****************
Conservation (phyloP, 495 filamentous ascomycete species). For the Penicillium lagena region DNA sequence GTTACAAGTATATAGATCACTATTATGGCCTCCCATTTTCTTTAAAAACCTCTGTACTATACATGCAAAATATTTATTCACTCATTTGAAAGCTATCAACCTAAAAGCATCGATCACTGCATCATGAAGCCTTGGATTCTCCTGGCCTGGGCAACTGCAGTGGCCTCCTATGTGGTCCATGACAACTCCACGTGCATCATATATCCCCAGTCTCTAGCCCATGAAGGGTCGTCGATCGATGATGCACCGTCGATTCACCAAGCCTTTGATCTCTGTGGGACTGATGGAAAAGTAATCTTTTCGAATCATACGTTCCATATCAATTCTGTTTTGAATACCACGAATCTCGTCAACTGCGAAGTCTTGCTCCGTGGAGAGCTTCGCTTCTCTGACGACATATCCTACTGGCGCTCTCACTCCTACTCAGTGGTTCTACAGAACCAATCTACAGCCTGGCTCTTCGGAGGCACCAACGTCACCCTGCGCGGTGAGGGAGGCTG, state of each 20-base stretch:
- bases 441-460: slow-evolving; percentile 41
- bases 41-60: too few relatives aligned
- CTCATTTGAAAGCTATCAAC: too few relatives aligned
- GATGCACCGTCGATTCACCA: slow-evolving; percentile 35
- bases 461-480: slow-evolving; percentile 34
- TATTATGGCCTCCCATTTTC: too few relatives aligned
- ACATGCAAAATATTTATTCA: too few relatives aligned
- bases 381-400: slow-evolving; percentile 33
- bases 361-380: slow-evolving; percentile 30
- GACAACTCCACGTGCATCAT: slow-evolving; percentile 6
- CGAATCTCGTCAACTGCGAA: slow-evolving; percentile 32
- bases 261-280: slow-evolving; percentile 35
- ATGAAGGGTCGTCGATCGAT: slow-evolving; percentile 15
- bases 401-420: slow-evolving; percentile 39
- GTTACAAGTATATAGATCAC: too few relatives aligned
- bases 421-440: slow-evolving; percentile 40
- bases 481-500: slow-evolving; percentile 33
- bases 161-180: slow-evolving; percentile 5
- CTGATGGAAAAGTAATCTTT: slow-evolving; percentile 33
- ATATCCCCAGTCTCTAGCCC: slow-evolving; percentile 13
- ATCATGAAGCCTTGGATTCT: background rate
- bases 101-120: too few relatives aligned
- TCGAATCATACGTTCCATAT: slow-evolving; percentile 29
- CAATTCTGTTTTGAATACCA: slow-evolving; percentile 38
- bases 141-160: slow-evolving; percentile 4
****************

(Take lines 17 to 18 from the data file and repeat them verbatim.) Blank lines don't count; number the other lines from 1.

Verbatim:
- bases 421-440: slow-evolving; percentile 40
- bases 481-500: slow-evolving; percentile 33